Wednesday, 14 March 2012
Book Review: Wise Children by Angel Carter
I am three books behind on my reviews, so I read this a month or two back. I should firstly explain that I LOVE Angela Carter. I was sent in her direction by an old uni tutor- I had gone to discuss my end of term Creative essay (filled with unicorns and warlocks) and he said my ideas sounded similar to her Bloody Chambers collection; ever since she has been my writing hero.
This cover is not the same as the book I have; the one above is misleadingly chick-lit with the fashion illustration and lilac. This is the story of identical twins Dora and Nora, daughters of Melchoir Hazard, the infamous Shakespearean stage star. Now, on their 75th birthday they look back on their lives as they prepare for Melchoir's 100th birthday party.
I can't outline the plot here, it is full of twists and turns, mistaken identities, illegitimate children, even hints of incest. The story is told from the point of Dora, who waltzes off in chatty prose, adding asides and getting carried away with details. Lyrical and very poetic, Carter's metaphor and simile is refreshingly to the point. She just gets it right in minimal words, no fuss, pomp or romanticism, every observation is razor sharp and very clever. The character list is vast, with relationships so intertwined you may find yourself turning back pages to figure out who is who. This confusion adds the the reading experience, which is like being privy to a modern tale from the Bard. Never have we been more reminded that 'All the world's a stage'.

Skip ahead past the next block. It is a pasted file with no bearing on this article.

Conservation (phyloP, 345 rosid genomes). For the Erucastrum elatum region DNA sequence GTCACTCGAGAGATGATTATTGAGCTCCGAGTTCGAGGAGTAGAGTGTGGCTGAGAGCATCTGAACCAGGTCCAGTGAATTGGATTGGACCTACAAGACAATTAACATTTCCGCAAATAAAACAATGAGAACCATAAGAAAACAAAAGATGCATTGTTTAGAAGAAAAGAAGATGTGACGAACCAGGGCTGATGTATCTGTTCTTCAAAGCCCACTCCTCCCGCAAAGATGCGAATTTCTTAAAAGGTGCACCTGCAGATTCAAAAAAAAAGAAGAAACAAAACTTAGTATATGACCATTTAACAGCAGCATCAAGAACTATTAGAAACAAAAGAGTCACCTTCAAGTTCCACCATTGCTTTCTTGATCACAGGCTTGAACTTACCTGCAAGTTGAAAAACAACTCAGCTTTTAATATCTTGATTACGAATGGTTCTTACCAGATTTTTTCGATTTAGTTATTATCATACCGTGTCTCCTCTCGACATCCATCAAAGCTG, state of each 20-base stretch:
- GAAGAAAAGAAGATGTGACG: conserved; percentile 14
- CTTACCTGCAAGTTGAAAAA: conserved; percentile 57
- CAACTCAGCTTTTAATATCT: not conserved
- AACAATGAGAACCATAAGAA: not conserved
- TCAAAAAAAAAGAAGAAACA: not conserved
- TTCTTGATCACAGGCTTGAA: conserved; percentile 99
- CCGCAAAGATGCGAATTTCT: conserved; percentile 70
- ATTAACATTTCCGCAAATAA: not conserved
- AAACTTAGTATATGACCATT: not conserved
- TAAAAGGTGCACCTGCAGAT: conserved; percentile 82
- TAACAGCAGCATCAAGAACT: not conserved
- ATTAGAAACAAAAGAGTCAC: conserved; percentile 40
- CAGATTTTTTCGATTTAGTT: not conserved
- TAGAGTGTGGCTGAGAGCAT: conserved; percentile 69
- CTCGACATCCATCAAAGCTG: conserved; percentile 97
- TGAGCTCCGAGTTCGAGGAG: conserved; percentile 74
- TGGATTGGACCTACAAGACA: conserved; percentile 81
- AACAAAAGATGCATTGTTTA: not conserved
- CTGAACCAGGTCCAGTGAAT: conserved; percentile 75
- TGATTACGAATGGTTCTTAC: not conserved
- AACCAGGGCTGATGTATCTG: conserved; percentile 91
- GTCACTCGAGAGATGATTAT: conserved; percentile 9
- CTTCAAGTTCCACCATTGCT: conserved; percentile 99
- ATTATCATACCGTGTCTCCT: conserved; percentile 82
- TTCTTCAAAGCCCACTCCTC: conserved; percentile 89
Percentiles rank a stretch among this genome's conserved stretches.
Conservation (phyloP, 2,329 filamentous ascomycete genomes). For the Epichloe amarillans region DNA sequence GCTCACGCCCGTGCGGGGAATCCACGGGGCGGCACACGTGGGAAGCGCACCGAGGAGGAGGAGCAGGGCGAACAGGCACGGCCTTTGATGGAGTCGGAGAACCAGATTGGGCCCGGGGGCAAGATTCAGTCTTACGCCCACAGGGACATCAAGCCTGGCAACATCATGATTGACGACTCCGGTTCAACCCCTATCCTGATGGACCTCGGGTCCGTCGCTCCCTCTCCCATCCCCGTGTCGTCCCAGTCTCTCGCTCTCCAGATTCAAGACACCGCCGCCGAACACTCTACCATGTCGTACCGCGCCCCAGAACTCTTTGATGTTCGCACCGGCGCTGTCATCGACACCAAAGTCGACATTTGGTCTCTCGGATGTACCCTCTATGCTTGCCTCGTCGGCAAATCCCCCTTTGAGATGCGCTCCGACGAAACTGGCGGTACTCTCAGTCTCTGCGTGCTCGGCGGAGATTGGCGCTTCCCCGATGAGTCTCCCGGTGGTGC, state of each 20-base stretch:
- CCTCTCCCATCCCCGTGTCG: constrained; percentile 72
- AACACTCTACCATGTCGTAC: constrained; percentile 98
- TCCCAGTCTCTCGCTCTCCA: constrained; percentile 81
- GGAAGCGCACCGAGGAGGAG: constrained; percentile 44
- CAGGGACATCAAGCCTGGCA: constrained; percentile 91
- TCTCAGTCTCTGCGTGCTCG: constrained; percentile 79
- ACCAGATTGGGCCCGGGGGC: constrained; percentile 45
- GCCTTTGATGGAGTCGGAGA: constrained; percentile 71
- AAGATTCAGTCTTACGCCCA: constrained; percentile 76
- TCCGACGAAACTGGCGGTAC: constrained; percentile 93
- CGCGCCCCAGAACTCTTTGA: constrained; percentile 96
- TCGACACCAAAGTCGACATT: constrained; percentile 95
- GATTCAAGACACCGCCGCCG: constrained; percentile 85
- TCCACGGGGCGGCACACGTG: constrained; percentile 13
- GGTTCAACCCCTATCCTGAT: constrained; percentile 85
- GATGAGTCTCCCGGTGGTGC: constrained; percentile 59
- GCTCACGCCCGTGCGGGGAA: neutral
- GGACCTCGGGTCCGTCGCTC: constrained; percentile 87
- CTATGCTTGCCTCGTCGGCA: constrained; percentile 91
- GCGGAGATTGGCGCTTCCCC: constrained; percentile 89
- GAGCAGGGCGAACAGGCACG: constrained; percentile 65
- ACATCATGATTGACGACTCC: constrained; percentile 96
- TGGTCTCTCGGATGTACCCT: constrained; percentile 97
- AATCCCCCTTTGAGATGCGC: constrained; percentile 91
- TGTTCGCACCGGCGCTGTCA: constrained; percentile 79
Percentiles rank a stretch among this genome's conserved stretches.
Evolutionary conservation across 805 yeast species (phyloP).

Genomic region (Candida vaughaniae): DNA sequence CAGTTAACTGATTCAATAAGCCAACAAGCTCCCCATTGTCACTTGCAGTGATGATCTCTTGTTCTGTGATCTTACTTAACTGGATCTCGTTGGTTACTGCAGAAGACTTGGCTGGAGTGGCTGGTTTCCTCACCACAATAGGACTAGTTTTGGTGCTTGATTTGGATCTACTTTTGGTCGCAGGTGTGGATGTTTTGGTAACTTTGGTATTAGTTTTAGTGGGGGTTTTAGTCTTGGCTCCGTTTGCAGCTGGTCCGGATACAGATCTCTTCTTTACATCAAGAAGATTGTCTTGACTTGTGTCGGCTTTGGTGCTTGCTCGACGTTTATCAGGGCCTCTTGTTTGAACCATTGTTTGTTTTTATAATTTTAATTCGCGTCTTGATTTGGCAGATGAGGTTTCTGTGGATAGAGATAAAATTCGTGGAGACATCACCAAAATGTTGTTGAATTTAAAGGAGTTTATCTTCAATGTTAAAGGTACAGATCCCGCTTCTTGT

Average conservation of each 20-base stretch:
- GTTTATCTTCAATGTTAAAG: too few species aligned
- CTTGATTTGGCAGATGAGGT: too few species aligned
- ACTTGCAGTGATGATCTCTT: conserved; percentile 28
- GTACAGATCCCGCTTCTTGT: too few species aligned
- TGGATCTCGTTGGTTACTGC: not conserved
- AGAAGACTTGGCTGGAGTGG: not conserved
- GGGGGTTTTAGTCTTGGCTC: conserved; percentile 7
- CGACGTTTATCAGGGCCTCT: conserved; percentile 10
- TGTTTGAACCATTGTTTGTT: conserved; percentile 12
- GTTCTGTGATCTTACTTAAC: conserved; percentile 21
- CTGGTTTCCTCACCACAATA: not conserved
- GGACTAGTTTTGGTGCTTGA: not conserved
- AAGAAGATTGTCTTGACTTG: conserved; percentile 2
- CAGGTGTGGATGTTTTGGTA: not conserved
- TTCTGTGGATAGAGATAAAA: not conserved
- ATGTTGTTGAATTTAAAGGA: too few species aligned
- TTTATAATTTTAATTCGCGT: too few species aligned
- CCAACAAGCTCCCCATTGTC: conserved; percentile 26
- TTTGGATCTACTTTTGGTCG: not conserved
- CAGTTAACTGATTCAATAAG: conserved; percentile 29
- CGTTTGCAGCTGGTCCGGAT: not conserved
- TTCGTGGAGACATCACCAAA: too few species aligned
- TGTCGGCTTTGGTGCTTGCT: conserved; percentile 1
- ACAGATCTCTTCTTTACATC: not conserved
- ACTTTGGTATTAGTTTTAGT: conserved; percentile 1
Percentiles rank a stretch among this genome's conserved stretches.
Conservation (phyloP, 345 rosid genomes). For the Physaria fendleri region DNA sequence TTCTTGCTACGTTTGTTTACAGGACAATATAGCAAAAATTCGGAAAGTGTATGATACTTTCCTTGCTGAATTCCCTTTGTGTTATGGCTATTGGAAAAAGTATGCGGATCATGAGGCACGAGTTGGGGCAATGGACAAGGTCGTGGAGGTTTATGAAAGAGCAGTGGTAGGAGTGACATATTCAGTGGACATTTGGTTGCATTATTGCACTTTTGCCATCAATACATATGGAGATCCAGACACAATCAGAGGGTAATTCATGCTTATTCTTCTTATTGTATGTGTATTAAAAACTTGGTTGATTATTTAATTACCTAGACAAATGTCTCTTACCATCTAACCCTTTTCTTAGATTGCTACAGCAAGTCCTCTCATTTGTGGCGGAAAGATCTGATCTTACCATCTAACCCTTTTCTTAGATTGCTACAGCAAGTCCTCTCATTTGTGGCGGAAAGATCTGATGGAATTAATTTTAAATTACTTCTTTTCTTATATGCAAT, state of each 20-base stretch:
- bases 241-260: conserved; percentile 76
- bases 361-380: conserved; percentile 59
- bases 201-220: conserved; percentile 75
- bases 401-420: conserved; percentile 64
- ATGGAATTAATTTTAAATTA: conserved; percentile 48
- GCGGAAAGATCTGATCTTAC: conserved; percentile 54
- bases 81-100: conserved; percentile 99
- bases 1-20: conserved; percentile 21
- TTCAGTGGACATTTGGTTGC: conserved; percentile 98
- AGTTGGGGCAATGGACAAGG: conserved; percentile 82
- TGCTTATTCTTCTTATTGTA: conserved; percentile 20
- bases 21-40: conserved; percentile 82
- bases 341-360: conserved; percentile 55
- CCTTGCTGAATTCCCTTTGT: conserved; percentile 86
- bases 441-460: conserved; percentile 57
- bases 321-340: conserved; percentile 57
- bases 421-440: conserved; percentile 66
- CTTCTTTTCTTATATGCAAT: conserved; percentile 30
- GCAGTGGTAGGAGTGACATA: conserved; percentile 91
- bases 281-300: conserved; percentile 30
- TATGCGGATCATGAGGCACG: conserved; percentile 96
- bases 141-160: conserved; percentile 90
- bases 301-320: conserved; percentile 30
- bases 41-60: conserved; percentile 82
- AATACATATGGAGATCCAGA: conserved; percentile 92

It is impossible not to fall in love with chortling, catch-phrase laden Dora, who leads us through the twins' 1930s world of polished stages, tap shoes, heady oriental perfumes and dressing room liaisons. She is matter of fact about events that in any other context would sound plain mad, yes this book is laced with Carter's trademark magic realism, I particularly liked addition of film producer Genghis Khan and his tragic mourning first wife who silently shadows him daily.
This book is not the most gentle introduction to Angela Carter (try The Magic Topshop) but I recommend giving it a go as it's a real reading experience. I will probably pick it up it again in a few months, as I think it's one that will reveal all the more on 2nd more informed read.